A metadata-based architecture for user-centered data accountability
Data is rapidly changing how companies operate, offering them new business opportunities as they generate increasingly sophisticated insights from the analysis of an ever-increasing pool of information. Businesses have clearly moved beyond a focus on data collection to data use, but users have an inadequate model of notice and consent at the point of data collection to limit inappropriate use. An interoperable context-aware metadata-based architecture that allows permissions and policies to be bound to data, and is flexible enough to allow for changing trust norms, help balance the tension between users and business, satisfy regulators’ desire for increased transparency and greater accountability, and still enable data to flow in ways that provide value to all participants in the ecosystem.
KeywordsMetadata Big data Interoperability Architecture
- Ashley, P., Powers, C., & Schunter, M. (2002). From privacy promises to privacy management: A new approach for enforcing privacy throughout an enterprise (pp. 43–50). Virginia Beach: New Security Paradigms Workshop.Google Scholar
- Bohrer, K., Liu, X., Kesdogan, D., Schonberg, E., Singh, M., & Spraragen, S. L. (2001). Personal information management and distribution. The Fourth International Conference on Electronic Commerce Research (ICECR-4), (pp. 1–14). Dallas, TX.Google Scholar
- Bus, J., & Nguyen, M.-H. (2013). Personal data management—a structured discussion. In M. Hildebrandt, K. O’Hara, & M. Waidner (Eds.), Digital enlightenment yearbook 2013: The value of personal data (pp. 270–287). Amsterdam: Ios Press.Google Scholar
- Casassa Mont, M., Pearson, S., & Bramhall, P. (2003). Towards accountable management of identity and privacy: Sticky policies and enforceable tracing services. Bristol: HP Laboratories.Google Scholar
- Cisco. (2014). Cisco visual networking index: Global mobile data traffic forecast update, 2013–2018. Cisco.Google Scholar
- European Commission. (2012). General data protection regulation. Brussels: European Commission.Google Scholar
- IDC (2011). IDC Predictions 2012: Competing for 2020. IDC.Google Scholar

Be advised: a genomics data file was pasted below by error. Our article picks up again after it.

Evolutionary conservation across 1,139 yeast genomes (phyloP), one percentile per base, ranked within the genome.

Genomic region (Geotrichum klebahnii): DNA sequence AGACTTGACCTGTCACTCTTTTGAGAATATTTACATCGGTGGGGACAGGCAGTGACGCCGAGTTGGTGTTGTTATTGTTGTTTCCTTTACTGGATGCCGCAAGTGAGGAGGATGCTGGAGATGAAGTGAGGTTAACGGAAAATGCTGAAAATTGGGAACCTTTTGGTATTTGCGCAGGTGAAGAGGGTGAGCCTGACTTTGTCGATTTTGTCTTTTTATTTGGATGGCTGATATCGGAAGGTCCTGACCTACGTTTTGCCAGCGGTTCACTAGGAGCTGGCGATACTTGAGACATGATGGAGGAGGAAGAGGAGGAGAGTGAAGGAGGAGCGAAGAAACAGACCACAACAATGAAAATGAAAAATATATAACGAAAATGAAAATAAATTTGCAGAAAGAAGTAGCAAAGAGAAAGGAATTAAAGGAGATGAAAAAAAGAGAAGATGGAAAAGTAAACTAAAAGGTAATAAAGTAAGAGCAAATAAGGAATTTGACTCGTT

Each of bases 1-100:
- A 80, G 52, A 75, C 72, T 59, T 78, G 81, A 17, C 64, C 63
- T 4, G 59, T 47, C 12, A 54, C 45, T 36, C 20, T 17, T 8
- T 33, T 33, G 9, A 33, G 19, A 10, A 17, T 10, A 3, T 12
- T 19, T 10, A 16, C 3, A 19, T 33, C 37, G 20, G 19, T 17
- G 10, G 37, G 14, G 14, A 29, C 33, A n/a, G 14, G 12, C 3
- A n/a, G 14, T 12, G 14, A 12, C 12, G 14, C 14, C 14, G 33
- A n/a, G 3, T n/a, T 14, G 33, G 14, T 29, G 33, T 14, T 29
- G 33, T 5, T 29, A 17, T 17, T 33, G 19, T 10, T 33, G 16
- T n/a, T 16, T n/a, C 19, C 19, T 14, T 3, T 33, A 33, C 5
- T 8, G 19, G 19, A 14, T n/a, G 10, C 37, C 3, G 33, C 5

- Nguyen, M.-H., Haynes, P., Maguire, S., & Friedberg, J. (2013). A user-centred approach to the data dilemma: Context, architecture, and policy. In M. Hildebrandt, K. O’Hara, & M. Waidner (Eds.), Digital enlightenment yearbook 2013: The value of personal data (pp. 227–242). Amsterdam: Ios Press.Google Scholar
- Nissenbaum, H. (2004). Privacy as contextual integrity. Washington Law Review, 79(1). Retrieved from http://papers.ssrn.com/sol3/papers.cfm?abstract_id=534622.
- Nissenbaum, H. (2011). A contextual approach to privacy online. Daedalus, The Journal of the American Academy of Arts & Sciences, 140(4), 32–48.Google Scholar
- President’s Council of Advisors on Science and Technology. (2010). Report to the president: Realizing the full potential of health information technology to improve healthcare for Americans: The path forward. Washington: Executive Office of the President.Google Scholar
- PrimeLife. (2011). Project fact Sheet. Retrieved from http://primelife.ercim.eu/about/factsheet.
- Searls, D. (2012). The intention economy: When customers take charge. Boston: Harvard Business Review Press.Google Scholar
- TNS Opinion & Social. (2011). Special Eurobarometer 359: Attitudes on data protection and electronic identity in the European union. Brussels: European Commission. Retrieved from http://ec.europa.eu/public_opinion/archives/ebs/ebs_359_en.pdf.
- Whitley, E. (2013). Towards effective consent-based control of personal data. In Digital enlightenment yearbook 2013: The value of personal data (pp. 165–176). Amsterdam: Ios Press.Google Scholar